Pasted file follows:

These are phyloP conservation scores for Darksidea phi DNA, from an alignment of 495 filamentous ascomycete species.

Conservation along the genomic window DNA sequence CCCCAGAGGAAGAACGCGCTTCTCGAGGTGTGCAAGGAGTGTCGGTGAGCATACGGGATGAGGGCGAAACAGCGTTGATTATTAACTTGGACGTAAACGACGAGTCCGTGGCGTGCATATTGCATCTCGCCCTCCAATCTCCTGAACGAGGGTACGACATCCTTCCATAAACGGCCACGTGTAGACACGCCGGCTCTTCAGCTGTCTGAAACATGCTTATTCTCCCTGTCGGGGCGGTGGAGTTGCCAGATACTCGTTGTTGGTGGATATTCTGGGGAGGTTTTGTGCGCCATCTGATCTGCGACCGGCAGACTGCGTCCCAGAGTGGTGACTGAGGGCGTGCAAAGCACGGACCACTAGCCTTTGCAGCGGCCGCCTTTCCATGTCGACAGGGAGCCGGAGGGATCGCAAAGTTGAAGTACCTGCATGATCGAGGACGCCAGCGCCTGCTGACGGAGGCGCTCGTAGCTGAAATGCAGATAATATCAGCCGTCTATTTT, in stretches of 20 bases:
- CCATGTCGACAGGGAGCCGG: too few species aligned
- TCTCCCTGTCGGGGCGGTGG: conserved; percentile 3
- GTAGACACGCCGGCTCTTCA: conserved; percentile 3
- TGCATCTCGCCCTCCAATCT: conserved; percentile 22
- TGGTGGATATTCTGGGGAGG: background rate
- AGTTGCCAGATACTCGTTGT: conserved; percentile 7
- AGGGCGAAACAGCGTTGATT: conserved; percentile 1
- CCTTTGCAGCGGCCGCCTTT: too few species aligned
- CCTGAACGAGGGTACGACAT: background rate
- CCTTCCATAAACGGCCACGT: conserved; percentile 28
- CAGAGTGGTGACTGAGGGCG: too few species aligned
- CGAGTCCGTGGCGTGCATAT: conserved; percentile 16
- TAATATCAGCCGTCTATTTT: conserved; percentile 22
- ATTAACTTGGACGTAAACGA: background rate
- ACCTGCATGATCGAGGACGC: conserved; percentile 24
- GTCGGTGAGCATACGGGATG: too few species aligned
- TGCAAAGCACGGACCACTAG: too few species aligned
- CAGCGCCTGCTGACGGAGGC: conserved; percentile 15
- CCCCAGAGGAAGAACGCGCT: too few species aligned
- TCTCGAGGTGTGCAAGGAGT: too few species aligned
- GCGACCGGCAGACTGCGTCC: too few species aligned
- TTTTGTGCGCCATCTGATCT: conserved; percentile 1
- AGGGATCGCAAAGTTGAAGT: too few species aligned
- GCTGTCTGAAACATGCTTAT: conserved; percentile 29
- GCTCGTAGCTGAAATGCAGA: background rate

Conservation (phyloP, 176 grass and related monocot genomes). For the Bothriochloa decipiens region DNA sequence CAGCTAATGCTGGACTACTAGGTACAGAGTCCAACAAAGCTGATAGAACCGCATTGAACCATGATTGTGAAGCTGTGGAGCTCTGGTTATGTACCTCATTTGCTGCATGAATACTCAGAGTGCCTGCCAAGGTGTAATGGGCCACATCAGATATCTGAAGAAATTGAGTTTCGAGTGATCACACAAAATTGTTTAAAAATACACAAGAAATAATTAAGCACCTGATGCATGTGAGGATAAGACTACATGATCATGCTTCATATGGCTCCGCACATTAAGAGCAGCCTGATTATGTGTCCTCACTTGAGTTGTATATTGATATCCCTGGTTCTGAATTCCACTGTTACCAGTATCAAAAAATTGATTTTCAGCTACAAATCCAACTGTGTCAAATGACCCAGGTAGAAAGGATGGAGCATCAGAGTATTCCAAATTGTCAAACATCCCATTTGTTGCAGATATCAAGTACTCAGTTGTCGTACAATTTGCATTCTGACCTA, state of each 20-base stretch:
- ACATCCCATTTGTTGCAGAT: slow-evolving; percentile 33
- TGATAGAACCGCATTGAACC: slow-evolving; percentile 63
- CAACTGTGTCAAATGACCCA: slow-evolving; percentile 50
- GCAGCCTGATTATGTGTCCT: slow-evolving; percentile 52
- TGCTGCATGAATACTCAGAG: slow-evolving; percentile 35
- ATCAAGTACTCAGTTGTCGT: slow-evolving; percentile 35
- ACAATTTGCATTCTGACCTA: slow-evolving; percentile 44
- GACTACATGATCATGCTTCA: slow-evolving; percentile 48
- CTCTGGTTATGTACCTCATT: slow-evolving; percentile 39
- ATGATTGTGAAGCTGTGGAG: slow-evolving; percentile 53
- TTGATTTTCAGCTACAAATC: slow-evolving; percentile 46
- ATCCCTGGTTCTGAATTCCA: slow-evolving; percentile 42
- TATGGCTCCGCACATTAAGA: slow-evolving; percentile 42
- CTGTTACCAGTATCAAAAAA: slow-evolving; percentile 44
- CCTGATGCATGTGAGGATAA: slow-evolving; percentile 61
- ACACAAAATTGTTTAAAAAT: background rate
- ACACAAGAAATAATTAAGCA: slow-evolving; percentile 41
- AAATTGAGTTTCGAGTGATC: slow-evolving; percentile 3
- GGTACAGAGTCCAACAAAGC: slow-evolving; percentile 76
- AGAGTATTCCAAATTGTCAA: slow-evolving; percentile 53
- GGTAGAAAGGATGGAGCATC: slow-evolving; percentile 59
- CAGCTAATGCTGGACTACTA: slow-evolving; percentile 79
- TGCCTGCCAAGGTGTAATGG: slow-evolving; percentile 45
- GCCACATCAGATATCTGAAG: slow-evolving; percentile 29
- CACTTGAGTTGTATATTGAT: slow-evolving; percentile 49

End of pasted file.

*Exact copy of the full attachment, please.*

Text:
These are phyloP conservation scores for Darksidea phi DNA, from an alignment of 495 filamentous ascomycete species.

Conservation along the genomic window DNA sequence CCCCAGAGGAAGAACGCGCTTCTCGAGGTGTGCAAGGAGTGTCGGTGAGCATACGGGATGAGGGCGAAACAGCGTTGATTATTAACTTGGACGTAAACGACGAGTCCGTGGCGTGCATATTGCATCTCGCCCTCCAATCTCCTGAACGAGGGTACGACATCCTTCCATAAACGGCCACGTGTAGACACGCCGGCTCTTCAGCTGTCTGAAACATGCTTATTCTCCCTGTCGGGGCGGTGGAGTTGCCAGATACTCGTTGTTGGTGGATATTCTGGGGAGGTTTTGTGCGCCATCTGATCTGCGACCGGCAGACTGCGTCCCAGAGTGGTGACTGAGGGCGTGCAAAGCACGGACCACTAGCCTTTGCAGCGGCCGCCTTTCCATGTCGACAGGGAGCCGGAGGGATCGCAAAGTTGAAGTACCTGCATGATCGAGGACGCCAGCGCCTGCTGACGGAGGCGCTCGTAGCTGAAATGCAGATAATATCAGCCGTCTATTTT, in stretches of 20 bases:
- CCATGTCGACAGGGAGCCGG: too few species aligned
- TCTCCCTGTCGGGGCGGTGG: conserved; percentile 3
- GTAGACACGCCGGCTCTTCA: conserved; percentile 3
- TGCATCTCGCCCTCCAATCT: conserved; percentile 22
- TGGTGGATATTCTGGGGAGG: background rate
- AGTTGCCAGATACTCGTTGT: conserved; percentile 7
- AGGGCGAAACAGCGTTGATT: conserved; percentile 1
- CCTTTGCAGCGGCCGCCTTT: too few species aligned
- CCTGAACGAGGGTACGACAT: background rate
- CCTTCCATAAACGGCCACGT: conserved; percentile 28
- CAGAGTGGTGACTGAGGGCG: too few species aligned
- CGAGTCCGTGGCGTGCATAT: conserved; percentile 16
- TAATATCAGCCGTCTATTTT: conserved; percentile 22
- ATTAACTTGGACGTAAACGA: background rate
- ACCTGCATGATCGAGGACGC: conserved; percentile 24
- GTCGGTGAGCATACGGGATG: too few species aligned
- TGCAAAGCACGGACCACTAG: too few species aligned
- CAGCGCCTGCTGACGGAGGC: conserved; percentile 15
- CCCCAGAGGAAGAACGCGCT: too few species aligned
- TCTCGAGGTGTGCAAGGAGT: too few species aligned
- GCGACCGGCAGACTGCGTCC: too few species aligned
- TTTTGTGCGCCATCTGATCT: conserved; percentile 1
- AGGGATCGCAAAGTTGAAGT: too few species aligned
- GCTGTCTGAAACATGCTTAT: conserved; percentile 29
- GCTCGTAGCTGAAATGCAGA: background rate

Conservation (phyloP, 176 grass and related monocot genomes). For the Bothriochloa decipiens region DNA sequence CAGCTAATGCTGGACTACTAGGTACAGAGTCCAACAAAGCTGATAGAACCGCATTGAACCATGATTGTGAAGCTGTGGAGCTCTGGTTATGTACCTCATTTGCTGCATGAATACTCAGAGTGCCTGCCAAGGTGTAATGGGCCACATCAGATATCTGAAGAAATTGAGTTTCGAGTGATCACACAAAATTGTTTAAAAATACACAAGAAATAATTAAGCACCTGATGCATGTGAGGATAAGACTACATGATCATGCTTCATATGGCTCCGCACATTAAGAGCAGCCTGATTATGTGTCCTCACTTGAGTTGTATATTGATATCCCTGGTTCTGAATTCCACTGTTACCAGTATCAAAAAATTGATTTTCAGCTACAAATCCAACTGTGTCAAATGACCCAGGTAGAAAGGATGGAGCATCAGAGTATTCCAAATTGTCAAACATCCCATTTGTTGCAGATATCAAGTACTCAGTTGTCGTACAATTTGCATTCTGACCTA, state of each 20-base stretch:
- ACATCCCATTTGTTGCAGAT: slow-evolving; percentile 33
- TGATAGAACCGCATTGAACC: slow-evolving; percentile 63
- CAACTGTGTCAAATGACCCA: slow-evolving; percentile 50
- GCAGCCTGATTATGTGTCCT: slow-evolving; percentile 52
- TGCTGCATGAATACTCAGAG: slow-evolving; percentile 35
- ATCAAGTACTCAGTTGTCGT: slow-evolving; percentile 35
- ACAATTTGCATTCTGACCTA: slow-evolving; percentile 44
- GACTACATGATCATGCTTCA: slow-evolving; percentile 48
- CTCTGGTTATGTACCTCATT: slow-evolving; percentile 39
- ATGATTGTGAAGCTGTGGAG: slow-evolving; percentile 53
- TTGATTTTCAGCTACAAATC: slow-evolving; percentile 46
- ATCCCTGGTTCTGAATTCCA: slow-evolving; percentile 42
- TATGGCTCCGCACATTAAGA: slow-evolving; percentile 42
- CTGTTACCAGTATCAAAAAA: slow-evolving; percentile 44
- CCTGATGCATGTGAGGATAA: slow-evolving; percentile 61
- ACACAAAATTGTTTAAAAAT: background rate
- ACACAAGAAATAATTAAGCA: slow-evolving; percentile 41
- AAATTGAGTTTCGAGTGATC: slow-evolving; percentile 3
- GGTACAGAGTCCAACAAAGC: slow-evolving; percentile 76
- AGAGTATTCCAAATTGTCAA: slow-evolving; percentile 53
- GGTAGAAAGGATGGAGCATC: slow-evolving; percentile 59
- CAGCTAATGCTGGACTACTA: slow-evolving; percentile 79
- TGCCTGCCAAGGTGTAATGG: slow-evolving; percentile 45
- GCCACATCAGATATCTGAAG: slow-evolving; percentile 29
- CACTTGAGTTGTATATTGAT: slow-evolving; percentile 49